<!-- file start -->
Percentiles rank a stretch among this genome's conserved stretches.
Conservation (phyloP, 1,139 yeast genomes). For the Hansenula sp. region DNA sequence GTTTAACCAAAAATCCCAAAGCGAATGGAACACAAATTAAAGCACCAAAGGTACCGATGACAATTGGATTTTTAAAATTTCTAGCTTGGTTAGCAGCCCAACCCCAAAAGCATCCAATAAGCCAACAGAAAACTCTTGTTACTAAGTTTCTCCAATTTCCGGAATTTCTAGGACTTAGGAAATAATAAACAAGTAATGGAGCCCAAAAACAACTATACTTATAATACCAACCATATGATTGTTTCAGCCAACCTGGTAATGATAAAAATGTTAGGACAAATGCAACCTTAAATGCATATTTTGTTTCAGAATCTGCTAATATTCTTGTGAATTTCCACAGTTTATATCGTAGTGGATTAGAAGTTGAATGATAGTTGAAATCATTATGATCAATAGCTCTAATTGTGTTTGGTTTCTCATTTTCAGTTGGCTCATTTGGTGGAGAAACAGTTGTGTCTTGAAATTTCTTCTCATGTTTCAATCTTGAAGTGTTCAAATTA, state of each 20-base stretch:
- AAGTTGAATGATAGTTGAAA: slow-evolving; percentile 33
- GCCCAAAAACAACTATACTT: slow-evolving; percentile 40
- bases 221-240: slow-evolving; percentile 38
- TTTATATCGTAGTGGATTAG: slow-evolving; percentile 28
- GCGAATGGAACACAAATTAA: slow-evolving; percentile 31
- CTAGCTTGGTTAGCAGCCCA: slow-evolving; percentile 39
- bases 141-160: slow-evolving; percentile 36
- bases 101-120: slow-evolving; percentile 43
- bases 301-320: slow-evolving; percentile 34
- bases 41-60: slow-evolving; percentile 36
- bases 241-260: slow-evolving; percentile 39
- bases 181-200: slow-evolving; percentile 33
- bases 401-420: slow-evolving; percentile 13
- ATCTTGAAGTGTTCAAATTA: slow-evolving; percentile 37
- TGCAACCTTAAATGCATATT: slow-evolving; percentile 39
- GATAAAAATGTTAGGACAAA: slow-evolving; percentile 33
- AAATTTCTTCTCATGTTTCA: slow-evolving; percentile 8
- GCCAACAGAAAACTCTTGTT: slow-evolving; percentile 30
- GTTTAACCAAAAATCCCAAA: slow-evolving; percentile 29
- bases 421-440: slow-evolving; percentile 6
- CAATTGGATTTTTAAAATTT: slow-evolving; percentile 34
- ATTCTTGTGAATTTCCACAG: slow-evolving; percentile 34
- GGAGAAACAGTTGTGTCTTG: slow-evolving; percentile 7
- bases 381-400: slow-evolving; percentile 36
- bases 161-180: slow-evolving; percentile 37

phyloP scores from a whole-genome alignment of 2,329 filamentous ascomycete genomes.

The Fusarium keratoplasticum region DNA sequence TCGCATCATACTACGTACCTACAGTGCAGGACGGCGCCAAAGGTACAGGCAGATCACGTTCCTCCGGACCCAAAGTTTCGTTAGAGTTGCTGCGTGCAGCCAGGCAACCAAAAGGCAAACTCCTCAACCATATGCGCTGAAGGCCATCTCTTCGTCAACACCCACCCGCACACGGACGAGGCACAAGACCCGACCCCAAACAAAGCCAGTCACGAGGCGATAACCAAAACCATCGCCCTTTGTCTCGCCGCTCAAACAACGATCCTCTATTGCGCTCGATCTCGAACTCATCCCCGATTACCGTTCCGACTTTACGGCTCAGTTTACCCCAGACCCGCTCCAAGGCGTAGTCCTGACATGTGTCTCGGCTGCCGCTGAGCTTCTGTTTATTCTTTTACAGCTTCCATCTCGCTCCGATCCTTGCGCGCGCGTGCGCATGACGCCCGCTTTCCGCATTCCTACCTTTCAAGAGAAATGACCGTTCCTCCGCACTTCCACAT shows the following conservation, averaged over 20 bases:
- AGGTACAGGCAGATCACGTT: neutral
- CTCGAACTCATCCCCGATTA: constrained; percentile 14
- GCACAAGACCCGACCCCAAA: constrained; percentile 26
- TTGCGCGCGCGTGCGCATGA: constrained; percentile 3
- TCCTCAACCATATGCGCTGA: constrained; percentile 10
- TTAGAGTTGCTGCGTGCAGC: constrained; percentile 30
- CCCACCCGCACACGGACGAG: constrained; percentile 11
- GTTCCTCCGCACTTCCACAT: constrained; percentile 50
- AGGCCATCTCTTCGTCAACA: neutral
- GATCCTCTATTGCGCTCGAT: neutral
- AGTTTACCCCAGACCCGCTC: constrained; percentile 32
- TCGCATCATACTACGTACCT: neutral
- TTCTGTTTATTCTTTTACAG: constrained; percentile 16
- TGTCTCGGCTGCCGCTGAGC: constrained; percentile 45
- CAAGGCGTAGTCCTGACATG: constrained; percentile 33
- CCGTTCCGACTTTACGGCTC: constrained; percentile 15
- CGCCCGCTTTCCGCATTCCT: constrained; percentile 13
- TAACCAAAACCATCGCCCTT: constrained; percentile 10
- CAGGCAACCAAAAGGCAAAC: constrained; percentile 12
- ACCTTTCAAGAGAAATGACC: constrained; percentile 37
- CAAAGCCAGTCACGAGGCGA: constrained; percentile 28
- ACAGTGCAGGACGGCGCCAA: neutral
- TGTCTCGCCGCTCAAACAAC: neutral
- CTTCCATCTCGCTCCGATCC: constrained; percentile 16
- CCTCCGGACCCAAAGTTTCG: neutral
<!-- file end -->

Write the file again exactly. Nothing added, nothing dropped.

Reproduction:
Percentiles rank a stretch among this genome's conserved stretches.
Conservation (phyloP, 1,139 yeast genomes). For the Hansenula sp. region DNA sequence GTTTAACCAAAAATCCCAAAGCGAATGGAACACAAATTAAAGCACCAAAGGTACCGATGACAATTGGATTTTTAAAATTTCTAGCTTGGTTAGCAGCCCAACCCCAAAAGCATCCAATAAGCCAACAGAAAACTCTTGTTACTAAGTTTCTCCAATTTCCGGAATTTCTAGGACTTAGGAAATAATAAACAAGTAATGGAGCCCAAAAACAACTATACTTATAATACCAACCATATGATTGTTTCAGCCAACCTGGTAATGATAAAAATGTTAGGACAAATGCAACCTTAAATGCATATTTTGTTTCAGAATCTGCTAATATTCTTGTGAATTTCCACAGTTTATATCGTAGTGGATTAGAAGTTGAATGATAGTTGAAATCATTATGATCAATAGCTCTAATTGTGTTTGGTTTCTCATTTTCAGTTGGCTCATTTGGTGGAGAAACAGTTGTGTCTTGAAATTTCTTCTCATGTTTCAATCTTGAAGTGTTCAAATTA, state of each 20-base stretch:
- AAGTTGAATGATAGTTGAAA: slow-evolving; percentile 33
- GCCCAAAAACAACTATACTT: slow-evolving; percentile 40
- bases 221-240: slow-evolving; percentile 38
- TTTATATCGTAGTGGATTAG: slow-evolving; percentile 28
- GCGAATGGAACACAAATTAA: slow-evolving; percentile 31
- CTAGCTTGGTTAGCAGCCCA: slow-evolving; percentile 39
- bases 141-160: slow-evolving; percentile 36
- bases 101-120: slow-evolving; percentile 43
- bases 301-320: slow-evolving; percentile 34
- bases 41-60: slow-evolving; percentile 36
- bases 241-260: slow-evolving; percentile 39
- bases 181-200: slow-evolving; percentile 33
- bases 401-420: slow-evolving; percentile 13
- ATCTTGAAGTGTTCAAATTA: slow-evolving; percentile 37
- TGCAACCTTAAATGCATATT: slow-evolving; percentile 39
- GATAAAAATGTTAGGACAAA: slow-evolving; percentile 33
- AAATTTCTTCTCATGTTTCA: slow-evolving; percentile 8
- GCCAACAGAAAACTCTTGTT: slow-evolving; percentile 30
- GTTTAACCAAAAATCCCAAA: slow-evolving; percentile 29
- bases 421-440: slow-evolving; percentile 6
- CAATTGGATTTTTAAAATTT: slow-evolving; percentile 34
- ATTCTTGTGAATTTCCACAG: slow-evolving; percentile 34
- GGAGAAACAGTTGTGTCTTG: slow-evolving; percentile 7
- bases 381-400: slow-evolving; percentile 36
- bases 161-180: slow-evolving; percentile 37

phyloP scores from a whole-genome alignment of 2,329 filamentous ascomycete genomes.

The Fusarium keratoplasticum region DNA sequence TCGCATCATACTACGTACCTACAGTGCAGGACGGCGCCAAAGGTACAGGCAGATCACGTTCCTCCGGACCCAAAGTTTCGTTAGAGTTGCTGCGTGCAGCCAGGCAACCAAAAGGCAAACTCCTCAACCATATGCGCTGAAGGCCATCTCTTCGTCAACACCCACCCGCACACGGACGAGGCACAAGACCCGACCCCAAACAAAGCCAGTCACGAGGCGATAACCAAAACCATCGCCCTTTGTCTCGCCGCTCAAACAACGATCCTCTATTGCGCTCGATCTCGAACTCATCCCCGATTACCGTTCCGACTTTACGGCTCAGTTTACCCCAGACCCGCTCCAAGGCGTAGTCCTGACATGTGTCTCGGCTGCCGCTGAGCTTCTGTTTATTCTTTTACAGCTTCCATCTCGCTCCGATCCTTGCGCGCGCGTGCGCATGACGCCCGCTTTCCGCATTCCTACCTTTCAAGAGAAATGACCGTTCCTCCGCACTTCCACAT shows the following conservation, averaged over 20 bases:
- AGGTACAGGCAGATCACGTT: neutral
- CTCGAACTCATCCCCGATTA: constrained; percentile 14
- GCACAAGACCCGACCCCAAA: constrained; percentile 26
- TTGCGCGCGCGTGCGCATGA: constrained; percentile 3
- TCCTCAACCATATGCGCTGA: constrained; percentile 10
- TTAGAGTTGCTGCGTGCAGC: constrained; percentile 30
- CCCACCCGCACACGGACGAG: constrained; percentile 11
- GTTCCTCCGCACTTCCACAT: constrained; percentile 50
- AGGCCATCTCTTCGTCAACA: neutral
- GATCCTCTATTGCGCTCGAT: neutral
- AGTTTACCCCAGACCCGCTC: constrained; percentile 32
- TCGCATCATACTACGTACCT: neutral
- TTCTGTTTATTCTTTTACAG: constrained; percentile 16
- TGTCTCGGCTGCCGCTGAGC: constrained; percentile 45
- CAAGGCGTAGTCCTGACATG: constrained; percentile 33
- CCGTTCCGACTTTACGGCTC: constrained; percentile 15
- CGCCCGCTTTCCGCATTCCT: constrained; percentile 13
- TAACCAAAACCATCGCCCTT: constrained; percentile 10
- CAGGCAACCAAAAGGCAAAC: constrained; percentile 12
- ACCTTTCAAGAGAAATGACC: constrained; percentile 37
- CAAAGCCAGTCACGAGGCGA: constrained; percentile 28
- ACAGTGCAGGACGGCGCCAA: neutral
- TGTCTCGCCGCTCAAACAAC: neutral
- CTTCCATCTCGCTCCGATCC: constrained; percentile 16
- CCTCCGGACCCAAAGTTTCG: neutral